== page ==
Halloween is finally upon us, and as Andy Williams' classic Halloween tune goes, "It's the most wonderful time of the year."
Wait. Scratch that.
In any event, I'm quite certain that every American is at least somewhat familiar with the annual celebration of Halloween and all that has traditionally gone along with it in this country.
However, according to a new study published in Some Famous International Sociological Journal That Nobody Actually Reads, the overwhelming majority of Americans have absolutely no idea as to what Halloween is actually a celebration of, or how the holiday even originated.
Put plainly, we know how to celebrate. We just don't know what it is we're celebrating.
We are, quite frankly, Halloween idiots. If Halloween were a topic on Jeopardy, we'd be up the proverbial creek. In fact, we'd have to move on to an easier category, like Fiscal Policy in 17th-Century Bolivia.
Nevertheless, this lack of knowledge concerning the topic of Halloween is extremely discouraging, especially because Halloween ranks second only to Groundhog Day on the government's Official List of Important Insignificant Holidays.
In any event, because our very own town of Chapel Hill has hosted some of the largest Halloween parties in the country over the past few years, I believe it is only right that we, the residents of the host town, become better educated on the intricacies and details of Halloween than the average American.
In fact, we should become authorities on the holiday.
Well, perhaps "authorities" is a bit much.
However, we should have a good grasp of the holiday, its origins and the traditions surrounding it.
And so, All Hallows' Eve, in a nutshell:
The word "Halloween" actually has its roots in the Catholic Church. It comes from a contracted corruption of All Hallows' Eve, which is the day before All Hallows' Day, also known as All Saints' Day.
Admittedly, this historical derivation can be a little confusing. Therefore, if anyone asks you about the history of Halloween while you're out on Franklin Street, ignore the question and continue spraying shaving cream on mailboxes and throwing eggs at windows.
One of the distinguishing features of Halloween is the wearing of ornate and unusual costumes. Of all the holidays, Halloween is the only one that affords us the opportunity to become someone - or something - else, even if only for a single night.
Children under the age of 12 can walk into any Halloween store and choose from approximately 13 million possible costumes. At their age, anything from Pokemon to Superman to a Teenage Mutant Ninja Turtle will prove sufficient.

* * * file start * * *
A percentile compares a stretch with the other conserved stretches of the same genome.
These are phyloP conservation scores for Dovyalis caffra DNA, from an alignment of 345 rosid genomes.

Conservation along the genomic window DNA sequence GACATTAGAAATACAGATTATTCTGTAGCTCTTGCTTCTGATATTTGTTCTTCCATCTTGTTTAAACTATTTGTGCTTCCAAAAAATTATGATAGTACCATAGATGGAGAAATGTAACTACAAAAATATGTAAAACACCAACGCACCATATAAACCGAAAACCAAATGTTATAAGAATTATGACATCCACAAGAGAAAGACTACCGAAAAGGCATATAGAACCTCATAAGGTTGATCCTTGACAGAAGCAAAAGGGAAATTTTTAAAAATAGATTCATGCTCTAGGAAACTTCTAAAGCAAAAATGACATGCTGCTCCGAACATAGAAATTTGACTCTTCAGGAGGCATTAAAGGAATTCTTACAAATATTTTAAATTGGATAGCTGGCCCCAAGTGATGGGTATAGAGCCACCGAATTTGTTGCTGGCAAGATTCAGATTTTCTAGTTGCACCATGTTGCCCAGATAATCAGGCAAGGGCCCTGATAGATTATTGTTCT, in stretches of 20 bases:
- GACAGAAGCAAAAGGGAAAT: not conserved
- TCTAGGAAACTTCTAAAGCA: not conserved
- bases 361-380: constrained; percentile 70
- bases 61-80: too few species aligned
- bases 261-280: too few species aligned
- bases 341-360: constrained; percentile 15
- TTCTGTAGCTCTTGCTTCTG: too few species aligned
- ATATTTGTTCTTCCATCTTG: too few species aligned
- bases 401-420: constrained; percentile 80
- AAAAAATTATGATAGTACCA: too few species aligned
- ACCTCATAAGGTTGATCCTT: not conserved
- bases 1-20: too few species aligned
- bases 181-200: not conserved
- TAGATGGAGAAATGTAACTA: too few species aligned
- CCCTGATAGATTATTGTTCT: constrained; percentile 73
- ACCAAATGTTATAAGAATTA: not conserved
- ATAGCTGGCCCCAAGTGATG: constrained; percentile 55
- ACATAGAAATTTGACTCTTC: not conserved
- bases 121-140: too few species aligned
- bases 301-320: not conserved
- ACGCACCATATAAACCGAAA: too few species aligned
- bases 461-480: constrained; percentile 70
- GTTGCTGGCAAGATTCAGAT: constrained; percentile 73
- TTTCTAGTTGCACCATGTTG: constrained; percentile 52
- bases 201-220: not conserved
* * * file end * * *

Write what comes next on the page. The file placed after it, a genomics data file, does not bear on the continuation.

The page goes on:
However, the older the Halloween celebrator, the harder it becomes to find an acceptable costume. A high school student, for example, cannot show up to homeroom dressed like Batman. (Actually, I suppose he could show up dressed like Batman. But somehow, I think Batman would be spending the rest of his Halloween stuffed in a gym locker, wondering how to remove his Bat Cape from his Bat Rear End because the school bully gave him an atomic Bat Wedgie).
By the time the celebrator reaches college age, there are only a select few costumes that will prove socially acceptable. In fact, acceptable collegiate costumes can be sorted into two general categories:
It's true. The overwhelming majority of college men involved in the Halloween celebration wear a sleeveless undershirt, seven gold chains and enough hair gel to snag every bird and low-flying aircraft within a five-mile radius of his head.
The women, on the other hand, participate with absurdly tight shirts made of either dental floss or Saran Wrap (but not both), two layers of makeup and a black miniskirt that defies every known law of Newtonian physics.
Costumes, however, are not the holiday's only significant feature. The door-to-door expedition for candy - also known as trick-or-treating - is another immensely important aspect of the Halloween celebration.
Even though those children participating will be wearing costumes and pretending to be something they're not, they still retain their adorable little capitalistic tendencies and, therefore, look to maximize the amount of candy collected.
Like any other endeavor involving young entrepreneurs, trick-or-treating can bring out the competitive fire in youngsters. In fact, it is not uncommon to see Malibu Barbie and G.I. Joe beating the living hell out of each other on the front stoop of someone's house over a Kit Kat.
Which reminds me - a word of advice to the older members of the community who will be distributing tasty treats to the youngsters: Do not give them raisins, granola bars or anything else that might be perceived as having any nutritional value.
If the children are given such items, they will become enraged, spray shaving cream in your mailbox and throw eggs at your windows.
Just like the college kids up on Franklin Street.
Joe Monaco is a junior journalism and mass communication and political science major from Long Island, N.Y. , who will be dressed
as Batman on Tuesday evening. Reach the Bat Cave at email@example.com.